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Selective Oxidation of hydrocarbons Part-1 Dr.K.R.Krishnamurthy National Centre for Catalysis Research (NCCR) Indian Institute of Technology Chennai-600036INDIA.

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Presentation on theme: "Selective Oxidation of hydrocarbons Part-1 Dr.K.R.Krishnamurthy National Centre for Catalysis Research (NCCR) Indian Institute of Technology Chennai-600036INDIA."— Presentation transcript:

1 Selective Oxidation of hydrocarbons Part-1 Dr.K.R.Krishnamurthy National Centre for Catalysis Research (NCCR) Indian Institute of Technology Chennai INDIA 10 th Orientation Course in Catalysis for Research Scholars 28 th November to 16 th December,2009

2 Selective oxidation of Hydrocarbons- Part-1 Oxidation /ammoxidation of Propylene Epoxidation of Ethylene Oxychlorination of Ethylene

3 Chemical Industry- Products pattern Chemicals- Intricately woven with our day to day life Petrochemicals-37%

4 Major catalytic processes for Petrochemicals RK Grasselli &JD. Burrington, Adv. Catalysis, 30, 133,1980

5 Important heterogeneous oxidation processes RK Grasselli &JD. Burrington, Adv. Catalysis, 30, 133,1980

6 Oxidation & ammoxidation of Propylene

7 Scenario in feedstock for petrochemicals RK Grasselli &JD. Burrington, Adv. Catalysis, 30, 133,1980 Current scenario reflects the predictions

8 Processes for manufacture of Acrylonitrile JL.Callahan, RK.Grasselli, EC.Millberger & HA Strecker. Ind.Eng.Chem.,Proc.Res & Dev.9, 134 (1970)

9 Acrylonitrile- Fact file Global production & Consumption MMT Growth rate - 3% /yr Versatile chemical SOHIO’s Ammoxidation process Significant Landmark in History of chemical industry

10 Allylic Oxidation processes Oxidation/ Ammoxidation of Propylene – Key Process RK Grasselli &JD. Burrington, Adv. Catalysis, 30, 133,1980



13 Selective oxidation /Ammoxidation of Propylene Proceed through Mars- Krevelen mechanism Cyclic reduction- re-oxidation of the catalyst Catalyst systems contain binary/multi compoent metal oxides Bismuth molybdates ( α-β-γ- phases ) most active & selective Facile reduction- re-oxidation capability Hydrocarbon gets activated and not oxygen Redox Cycle for the catalyst Surface reactions in selective oxidation/ Ammoxidation of propylene

14 Mechanism of Oxidation/Ammoxidation of Propylene Experiments labeled with 14 C Labeling in 1-or 3- position results in acrolein with 14 C scrambled in both positions Oxidation with C Propylene did not lead to scrambling Formation of allylic species from adsorbed propylene proposed as the first step Sachtler WH & de Boer, NH, Proc.Inetrn Congr.Catal.3 rd 1964,252(1965)

15 Mechanism of oxidation/ammoxidation of Propylene α -Hydrogen abstraction leading to allylic species- rate determining step CR Adams & JT Jennings,J.Catal.3,549,1964 HH.Voge, CD.Wagner & DP.Stevenson,J.Catalysis, 2, 58,1963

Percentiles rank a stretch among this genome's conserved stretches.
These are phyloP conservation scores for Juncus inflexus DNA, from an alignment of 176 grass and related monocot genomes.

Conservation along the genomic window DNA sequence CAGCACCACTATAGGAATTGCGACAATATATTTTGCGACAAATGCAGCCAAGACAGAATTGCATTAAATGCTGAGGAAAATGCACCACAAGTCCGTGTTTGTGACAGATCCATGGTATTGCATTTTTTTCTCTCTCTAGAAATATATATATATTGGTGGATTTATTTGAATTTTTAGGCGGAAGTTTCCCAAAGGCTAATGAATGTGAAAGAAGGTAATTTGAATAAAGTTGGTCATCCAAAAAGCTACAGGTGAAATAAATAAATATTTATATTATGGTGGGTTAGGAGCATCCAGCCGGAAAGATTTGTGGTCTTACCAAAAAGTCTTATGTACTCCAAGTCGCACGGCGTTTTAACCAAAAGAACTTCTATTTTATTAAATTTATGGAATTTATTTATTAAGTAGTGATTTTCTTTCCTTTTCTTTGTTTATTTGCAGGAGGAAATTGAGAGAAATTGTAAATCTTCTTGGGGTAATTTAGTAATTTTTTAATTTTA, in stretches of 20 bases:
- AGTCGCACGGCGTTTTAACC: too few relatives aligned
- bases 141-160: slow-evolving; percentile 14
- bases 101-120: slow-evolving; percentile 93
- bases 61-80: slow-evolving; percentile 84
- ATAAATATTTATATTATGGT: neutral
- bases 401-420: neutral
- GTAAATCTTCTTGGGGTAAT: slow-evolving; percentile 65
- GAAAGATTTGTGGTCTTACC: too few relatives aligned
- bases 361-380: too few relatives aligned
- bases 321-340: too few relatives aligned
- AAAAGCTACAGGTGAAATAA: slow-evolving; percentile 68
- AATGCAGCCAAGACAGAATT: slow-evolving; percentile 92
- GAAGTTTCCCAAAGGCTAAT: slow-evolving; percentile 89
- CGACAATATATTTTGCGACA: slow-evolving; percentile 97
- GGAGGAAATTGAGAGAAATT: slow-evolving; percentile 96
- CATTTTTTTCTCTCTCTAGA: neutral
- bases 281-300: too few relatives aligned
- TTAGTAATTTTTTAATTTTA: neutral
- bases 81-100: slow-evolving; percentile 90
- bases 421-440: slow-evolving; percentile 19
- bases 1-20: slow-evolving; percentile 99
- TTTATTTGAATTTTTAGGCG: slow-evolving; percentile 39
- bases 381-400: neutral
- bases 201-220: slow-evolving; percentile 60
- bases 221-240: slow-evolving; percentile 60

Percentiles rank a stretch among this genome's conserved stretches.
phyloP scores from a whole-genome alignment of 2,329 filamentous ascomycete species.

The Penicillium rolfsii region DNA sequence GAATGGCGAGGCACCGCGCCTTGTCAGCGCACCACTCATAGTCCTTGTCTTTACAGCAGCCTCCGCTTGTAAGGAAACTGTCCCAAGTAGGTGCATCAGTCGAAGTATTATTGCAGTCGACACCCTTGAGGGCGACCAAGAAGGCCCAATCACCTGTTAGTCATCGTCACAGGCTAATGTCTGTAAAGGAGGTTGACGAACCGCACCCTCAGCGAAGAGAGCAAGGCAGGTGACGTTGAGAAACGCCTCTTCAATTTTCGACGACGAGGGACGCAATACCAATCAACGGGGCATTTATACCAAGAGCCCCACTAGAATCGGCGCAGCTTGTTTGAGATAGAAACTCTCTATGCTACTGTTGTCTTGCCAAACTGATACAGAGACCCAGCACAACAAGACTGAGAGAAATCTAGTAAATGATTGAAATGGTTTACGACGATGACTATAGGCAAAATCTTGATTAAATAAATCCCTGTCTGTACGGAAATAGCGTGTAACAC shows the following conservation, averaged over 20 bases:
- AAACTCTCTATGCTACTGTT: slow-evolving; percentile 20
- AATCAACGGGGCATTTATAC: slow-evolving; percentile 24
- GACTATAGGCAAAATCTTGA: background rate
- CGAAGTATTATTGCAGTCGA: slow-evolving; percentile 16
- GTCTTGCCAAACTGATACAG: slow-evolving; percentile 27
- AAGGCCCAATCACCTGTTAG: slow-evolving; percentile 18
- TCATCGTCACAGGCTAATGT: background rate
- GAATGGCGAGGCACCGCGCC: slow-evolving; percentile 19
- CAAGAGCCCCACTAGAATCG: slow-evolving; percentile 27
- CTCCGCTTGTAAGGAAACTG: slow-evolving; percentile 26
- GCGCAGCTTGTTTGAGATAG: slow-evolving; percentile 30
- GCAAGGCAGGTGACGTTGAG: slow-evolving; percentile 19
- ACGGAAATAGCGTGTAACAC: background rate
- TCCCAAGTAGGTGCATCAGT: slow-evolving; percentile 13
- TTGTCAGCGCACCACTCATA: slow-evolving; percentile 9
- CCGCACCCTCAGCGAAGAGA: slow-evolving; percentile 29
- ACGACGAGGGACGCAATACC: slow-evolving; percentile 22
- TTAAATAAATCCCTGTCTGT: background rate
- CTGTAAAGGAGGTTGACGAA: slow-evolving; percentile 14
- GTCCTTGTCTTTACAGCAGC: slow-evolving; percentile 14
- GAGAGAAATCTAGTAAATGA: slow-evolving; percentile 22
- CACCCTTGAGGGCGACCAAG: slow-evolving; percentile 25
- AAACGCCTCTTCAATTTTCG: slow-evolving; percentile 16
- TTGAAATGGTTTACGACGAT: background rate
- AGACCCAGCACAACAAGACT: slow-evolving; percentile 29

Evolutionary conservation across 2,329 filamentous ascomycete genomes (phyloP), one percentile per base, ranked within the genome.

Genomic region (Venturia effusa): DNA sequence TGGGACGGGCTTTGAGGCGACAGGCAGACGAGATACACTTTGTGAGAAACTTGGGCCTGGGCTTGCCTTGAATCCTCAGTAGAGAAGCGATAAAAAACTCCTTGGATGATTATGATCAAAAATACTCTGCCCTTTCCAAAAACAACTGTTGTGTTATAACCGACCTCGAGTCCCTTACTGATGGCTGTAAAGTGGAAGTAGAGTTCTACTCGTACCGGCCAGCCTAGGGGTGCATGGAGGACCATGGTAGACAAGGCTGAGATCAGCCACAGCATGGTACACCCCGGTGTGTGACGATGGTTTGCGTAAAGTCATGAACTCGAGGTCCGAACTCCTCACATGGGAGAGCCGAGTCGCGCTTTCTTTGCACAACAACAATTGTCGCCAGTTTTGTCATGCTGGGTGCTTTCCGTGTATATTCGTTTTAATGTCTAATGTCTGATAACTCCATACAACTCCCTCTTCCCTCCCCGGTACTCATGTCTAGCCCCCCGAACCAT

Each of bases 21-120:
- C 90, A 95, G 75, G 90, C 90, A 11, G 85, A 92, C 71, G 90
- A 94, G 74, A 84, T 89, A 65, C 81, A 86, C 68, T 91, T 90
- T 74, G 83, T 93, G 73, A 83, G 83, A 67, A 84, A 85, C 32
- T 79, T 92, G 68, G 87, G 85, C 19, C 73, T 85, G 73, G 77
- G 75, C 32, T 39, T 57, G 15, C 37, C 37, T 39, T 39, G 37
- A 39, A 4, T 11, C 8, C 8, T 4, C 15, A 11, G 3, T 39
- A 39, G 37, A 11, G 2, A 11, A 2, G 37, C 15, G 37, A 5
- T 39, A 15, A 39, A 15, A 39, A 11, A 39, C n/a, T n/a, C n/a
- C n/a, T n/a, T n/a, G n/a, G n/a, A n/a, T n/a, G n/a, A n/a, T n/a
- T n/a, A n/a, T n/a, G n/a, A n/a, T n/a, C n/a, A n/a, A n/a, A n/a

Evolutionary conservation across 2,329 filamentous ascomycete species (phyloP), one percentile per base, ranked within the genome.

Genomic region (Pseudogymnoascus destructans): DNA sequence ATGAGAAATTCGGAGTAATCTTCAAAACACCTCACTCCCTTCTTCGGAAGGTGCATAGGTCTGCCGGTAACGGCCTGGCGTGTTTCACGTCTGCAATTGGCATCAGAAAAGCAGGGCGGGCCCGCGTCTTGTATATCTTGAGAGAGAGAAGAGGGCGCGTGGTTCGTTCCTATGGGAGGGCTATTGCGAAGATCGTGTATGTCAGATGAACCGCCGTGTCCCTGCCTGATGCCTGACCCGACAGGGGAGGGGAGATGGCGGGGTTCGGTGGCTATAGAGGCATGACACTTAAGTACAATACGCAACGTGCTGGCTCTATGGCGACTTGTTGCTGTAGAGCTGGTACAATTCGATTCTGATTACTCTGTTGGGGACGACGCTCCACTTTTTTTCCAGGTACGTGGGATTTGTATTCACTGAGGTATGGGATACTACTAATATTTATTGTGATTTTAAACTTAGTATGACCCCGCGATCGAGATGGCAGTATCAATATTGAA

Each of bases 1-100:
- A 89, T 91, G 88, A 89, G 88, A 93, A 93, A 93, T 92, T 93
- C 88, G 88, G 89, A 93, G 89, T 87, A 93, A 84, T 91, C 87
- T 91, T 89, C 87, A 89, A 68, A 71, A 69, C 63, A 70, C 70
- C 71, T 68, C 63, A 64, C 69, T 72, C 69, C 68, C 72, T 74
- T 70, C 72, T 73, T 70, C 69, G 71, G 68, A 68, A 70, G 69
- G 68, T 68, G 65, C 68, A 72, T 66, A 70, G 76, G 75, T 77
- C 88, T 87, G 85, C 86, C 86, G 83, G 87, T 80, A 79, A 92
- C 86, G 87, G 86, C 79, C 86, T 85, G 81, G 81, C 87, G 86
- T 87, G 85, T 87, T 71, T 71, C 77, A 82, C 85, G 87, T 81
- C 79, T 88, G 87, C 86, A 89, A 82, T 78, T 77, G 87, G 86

16 Role of Bi & Mo Bi 2 O 3 - Highly active but not selective MoO 3 - Highly selective but not that active Bismuth molybdates- Active & Selective On Bi 2 O 3 propylene forms 1,5 Hexadiene / Benzene via allyl radical On MoO 3 Allyl iodide gets converted to acrolein Bi-O sites – Abstraction of alpha Hydrogen & formation of allyl radical Mo-O sites- Selective insertion of oxygen/nitrogen in allylic moiety * Grzybowska B & Haber J & Janas J., J.catalysis, 49, 150 (1977 )

17 Role of gas phase/lattice oxygen Oxidation of propylene in the absence of gas phase oxygen Participation of lattice oxygen in oxidation/ ammoxidation Oxidation with 18 O 2 in gas phase & on 18 O 2 exchanged Bi-Mo - Lattice oxygen gets incorporated in the product [ CR.Adams, Proc.Intern Congr.Catal.3 rd 1964,1,240 (1965) WH.Sachtler & NH deBoer, Proc.Itern Congr.Catal.3 rd 1964,1,252 (1965)] Lattice oxygen vacancies replenished by gas phase oxygen Facile internal diffusion of oxygen leads to oxygen insertion / replenishment [GW.Kelks J.Cat.19, 232,(1970); T.Otsubo J.Catal.36,240,1975] Terminal Mo-O bond with double bond character responsible for selective oxidation- IR absorption band at cm -1 [F.Trifiro J Catal.19,21(1970)] Two types of lattice oxygen in Bi-Mo-O- Selective & Non selective [RK.Grasselli & DD.Suresh, J Catal.25, 273,(1972)] Loss of selectivity related to disappearance of terminal Mo-O bond- IR study (TSR Prasada Rao,KR Krishnamurthy & PG.Menon, Proc.Intrn Conf “ Chemistry & uses of Molybdenum, Michigan, p.132,1979)

18 Crystal structure of Bismuth Molybdate Layered structure helps in facile Oxygen diffusion